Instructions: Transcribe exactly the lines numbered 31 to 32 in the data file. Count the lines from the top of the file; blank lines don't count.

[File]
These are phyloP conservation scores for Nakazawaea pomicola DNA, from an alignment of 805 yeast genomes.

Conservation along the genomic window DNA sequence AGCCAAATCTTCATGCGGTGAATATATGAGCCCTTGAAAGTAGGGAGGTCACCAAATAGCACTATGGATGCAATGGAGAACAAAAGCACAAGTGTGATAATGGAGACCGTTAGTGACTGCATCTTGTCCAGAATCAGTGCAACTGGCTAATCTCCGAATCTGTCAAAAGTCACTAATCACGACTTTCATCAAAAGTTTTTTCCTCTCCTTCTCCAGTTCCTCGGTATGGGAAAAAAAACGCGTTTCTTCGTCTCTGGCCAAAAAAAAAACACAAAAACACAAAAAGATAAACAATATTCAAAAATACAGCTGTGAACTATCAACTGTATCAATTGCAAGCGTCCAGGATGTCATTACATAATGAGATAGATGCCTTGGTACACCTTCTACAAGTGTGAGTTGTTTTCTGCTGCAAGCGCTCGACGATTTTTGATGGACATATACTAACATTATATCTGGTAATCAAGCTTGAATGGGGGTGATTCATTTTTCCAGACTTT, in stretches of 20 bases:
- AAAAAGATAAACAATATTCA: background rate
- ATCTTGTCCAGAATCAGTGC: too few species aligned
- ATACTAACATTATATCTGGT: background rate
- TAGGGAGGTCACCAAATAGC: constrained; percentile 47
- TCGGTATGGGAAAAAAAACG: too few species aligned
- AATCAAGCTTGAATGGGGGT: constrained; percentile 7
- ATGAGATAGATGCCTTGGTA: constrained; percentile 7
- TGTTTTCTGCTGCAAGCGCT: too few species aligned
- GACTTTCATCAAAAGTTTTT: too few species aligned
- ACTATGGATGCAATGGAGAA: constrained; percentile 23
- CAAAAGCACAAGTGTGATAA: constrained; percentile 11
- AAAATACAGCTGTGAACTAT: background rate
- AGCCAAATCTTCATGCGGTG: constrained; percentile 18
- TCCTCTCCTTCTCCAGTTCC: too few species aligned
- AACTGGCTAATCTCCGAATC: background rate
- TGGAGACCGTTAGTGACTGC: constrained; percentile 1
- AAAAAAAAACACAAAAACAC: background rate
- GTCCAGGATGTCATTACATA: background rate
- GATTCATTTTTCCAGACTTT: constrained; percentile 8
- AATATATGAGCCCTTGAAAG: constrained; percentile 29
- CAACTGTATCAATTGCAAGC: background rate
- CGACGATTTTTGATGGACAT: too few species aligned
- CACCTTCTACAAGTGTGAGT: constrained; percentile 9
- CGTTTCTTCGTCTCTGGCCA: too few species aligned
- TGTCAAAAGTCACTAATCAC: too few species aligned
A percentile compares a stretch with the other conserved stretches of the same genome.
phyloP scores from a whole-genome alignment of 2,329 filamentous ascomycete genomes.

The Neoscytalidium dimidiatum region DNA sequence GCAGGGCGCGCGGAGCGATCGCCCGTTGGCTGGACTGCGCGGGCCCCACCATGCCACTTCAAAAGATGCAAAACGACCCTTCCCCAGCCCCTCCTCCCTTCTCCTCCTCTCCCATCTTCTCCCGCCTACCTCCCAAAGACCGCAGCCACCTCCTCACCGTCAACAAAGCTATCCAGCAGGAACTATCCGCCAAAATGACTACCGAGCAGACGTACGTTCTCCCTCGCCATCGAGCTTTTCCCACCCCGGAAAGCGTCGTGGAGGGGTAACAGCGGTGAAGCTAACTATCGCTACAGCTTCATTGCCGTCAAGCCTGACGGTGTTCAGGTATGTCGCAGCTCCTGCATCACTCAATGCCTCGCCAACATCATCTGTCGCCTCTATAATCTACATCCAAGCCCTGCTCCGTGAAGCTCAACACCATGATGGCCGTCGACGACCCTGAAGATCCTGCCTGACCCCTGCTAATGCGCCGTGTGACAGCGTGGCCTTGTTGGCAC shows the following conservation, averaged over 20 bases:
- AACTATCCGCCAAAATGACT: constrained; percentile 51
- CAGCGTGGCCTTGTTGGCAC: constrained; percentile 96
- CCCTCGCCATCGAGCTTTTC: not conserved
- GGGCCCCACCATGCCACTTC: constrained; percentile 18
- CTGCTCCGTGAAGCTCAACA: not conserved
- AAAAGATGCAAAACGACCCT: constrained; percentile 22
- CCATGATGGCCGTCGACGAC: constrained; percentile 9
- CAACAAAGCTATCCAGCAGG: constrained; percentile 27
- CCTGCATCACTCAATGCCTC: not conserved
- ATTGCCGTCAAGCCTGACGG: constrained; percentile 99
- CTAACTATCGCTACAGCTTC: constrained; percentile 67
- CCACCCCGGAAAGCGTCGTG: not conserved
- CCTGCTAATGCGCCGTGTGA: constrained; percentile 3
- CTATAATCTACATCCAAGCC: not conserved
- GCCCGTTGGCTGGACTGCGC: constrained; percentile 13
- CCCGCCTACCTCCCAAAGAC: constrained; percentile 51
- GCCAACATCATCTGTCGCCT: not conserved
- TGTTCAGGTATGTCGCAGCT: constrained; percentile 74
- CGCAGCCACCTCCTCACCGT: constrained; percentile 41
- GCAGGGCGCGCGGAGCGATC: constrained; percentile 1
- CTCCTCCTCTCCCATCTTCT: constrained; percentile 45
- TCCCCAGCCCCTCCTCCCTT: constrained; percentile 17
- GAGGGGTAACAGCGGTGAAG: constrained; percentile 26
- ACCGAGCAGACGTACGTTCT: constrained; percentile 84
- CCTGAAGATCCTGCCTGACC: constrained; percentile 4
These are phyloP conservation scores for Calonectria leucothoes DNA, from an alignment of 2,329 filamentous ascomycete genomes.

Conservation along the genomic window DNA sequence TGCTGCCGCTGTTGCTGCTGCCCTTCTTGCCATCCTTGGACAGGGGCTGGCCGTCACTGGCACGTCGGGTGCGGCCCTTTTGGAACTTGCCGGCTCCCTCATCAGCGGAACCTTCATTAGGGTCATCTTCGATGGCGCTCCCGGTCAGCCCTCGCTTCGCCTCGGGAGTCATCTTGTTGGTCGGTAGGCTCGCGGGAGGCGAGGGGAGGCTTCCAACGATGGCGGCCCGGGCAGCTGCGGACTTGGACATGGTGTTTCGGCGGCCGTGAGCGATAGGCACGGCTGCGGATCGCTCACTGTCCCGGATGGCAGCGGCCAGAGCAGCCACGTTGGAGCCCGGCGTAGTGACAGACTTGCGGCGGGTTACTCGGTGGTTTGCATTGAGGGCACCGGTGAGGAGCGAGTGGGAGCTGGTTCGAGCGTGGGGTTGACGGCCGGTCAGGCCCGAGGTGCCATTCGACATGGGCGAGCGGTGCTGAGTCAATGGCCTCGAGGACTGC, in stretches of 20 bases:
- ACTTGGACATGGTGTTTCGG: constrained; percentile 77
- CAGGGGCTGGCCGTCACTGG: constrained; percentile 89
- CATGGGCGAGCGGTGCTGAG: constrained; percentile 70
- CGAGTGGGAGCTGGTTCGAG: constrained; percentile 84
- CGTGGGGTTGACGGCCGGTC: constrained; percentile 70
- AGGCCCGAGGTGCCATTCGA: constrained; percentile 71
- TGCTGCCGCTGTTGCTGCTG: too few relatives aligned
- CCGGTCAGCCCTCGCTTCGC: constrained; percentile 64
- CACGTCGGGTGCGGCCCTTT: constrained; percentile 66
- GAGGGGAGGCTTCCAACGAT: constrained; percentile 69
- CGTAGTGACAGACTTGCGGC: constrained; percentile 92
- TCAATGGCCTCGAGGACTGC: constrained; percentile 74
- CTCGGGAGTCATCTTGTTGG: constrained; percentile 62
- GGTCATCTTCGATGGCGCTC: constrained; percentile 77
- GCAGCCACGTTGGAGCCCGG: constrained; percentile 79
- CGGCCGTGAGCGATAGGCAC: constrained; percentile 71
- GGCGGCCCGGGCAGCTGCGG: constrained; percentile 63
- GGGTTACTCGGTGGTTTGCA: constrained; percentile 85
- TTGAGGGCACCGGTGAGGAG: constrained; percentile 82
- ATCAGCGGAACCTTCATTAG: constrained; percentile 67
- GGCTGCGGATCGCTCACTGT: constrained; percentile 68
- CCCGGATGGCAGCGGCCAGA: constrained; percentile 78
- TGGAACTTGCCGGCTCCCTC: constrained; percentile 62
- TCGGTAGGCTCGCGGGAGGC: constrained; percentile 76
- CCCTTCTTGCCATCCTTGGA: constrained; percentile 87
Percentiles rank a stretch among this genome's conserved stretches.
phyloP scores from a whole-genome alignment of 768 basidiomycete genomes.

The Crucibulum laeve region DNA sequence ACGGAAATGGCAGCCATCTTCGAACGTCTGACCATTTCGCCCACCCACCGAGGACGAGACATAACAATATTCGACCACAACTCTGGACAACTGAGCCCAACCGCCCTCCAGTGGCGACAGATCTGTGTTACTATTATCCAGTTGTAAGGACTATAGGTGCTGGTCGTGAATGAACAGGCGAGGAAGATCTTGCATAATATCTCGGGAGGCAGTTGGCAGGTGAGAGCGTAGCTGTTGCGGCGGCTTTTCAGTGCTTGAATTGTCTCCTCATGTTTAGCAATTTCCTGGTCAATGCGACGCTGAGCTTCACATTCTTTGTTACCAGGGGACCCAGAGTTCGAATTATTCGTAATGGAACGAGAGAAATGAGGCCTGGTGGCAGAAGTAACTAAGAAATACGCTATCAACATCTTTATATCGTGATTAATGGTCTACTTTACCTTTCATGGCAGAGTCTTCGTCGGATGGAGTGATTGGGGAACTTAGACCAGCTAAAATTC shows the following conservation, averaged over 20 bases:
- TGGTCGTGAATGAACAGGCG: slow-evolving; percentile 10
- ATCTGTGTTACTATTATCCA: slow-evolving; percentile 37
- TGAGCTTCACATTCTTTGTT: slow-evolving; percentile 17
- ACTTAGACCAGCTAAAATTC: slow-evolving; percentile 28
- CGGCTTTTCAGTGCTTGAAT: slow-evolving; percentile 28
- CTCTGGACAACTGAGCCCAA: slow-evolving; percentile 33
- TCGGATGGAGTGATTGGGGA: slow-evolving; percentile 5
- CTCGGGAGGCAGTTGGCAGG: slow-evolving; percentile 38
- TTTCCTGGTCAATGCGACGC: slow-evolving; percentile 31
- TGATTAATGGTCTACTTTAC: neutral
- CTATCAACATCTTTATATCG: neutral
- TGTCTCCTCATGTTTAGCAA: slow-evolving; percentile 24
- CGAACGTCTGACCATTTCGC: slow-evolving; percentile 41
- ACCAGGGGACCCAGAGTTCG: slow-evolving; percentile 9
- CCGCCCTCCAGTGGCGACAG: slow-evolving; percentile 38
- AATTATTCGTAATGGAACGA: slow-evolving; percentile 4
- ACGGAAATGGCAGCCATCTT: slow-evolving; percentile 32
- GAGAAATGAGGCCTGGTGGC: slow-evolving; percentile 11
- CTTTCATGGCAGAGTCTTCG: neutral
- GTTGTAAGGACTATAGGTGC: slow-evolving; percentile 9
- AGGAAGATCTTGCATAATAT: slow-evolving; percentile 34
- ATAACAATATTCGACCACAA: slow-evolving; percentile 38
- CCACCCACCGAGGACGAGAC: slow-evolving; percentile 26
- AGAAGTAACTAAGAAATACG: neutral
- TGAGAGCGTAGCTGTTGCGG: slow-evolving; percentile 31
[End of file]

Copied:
- AACTATCCGCCAAAATGACT: constrained; percentile 51
- CAGCGTGGCCTTGTTGGCAC: constrained; percentile 96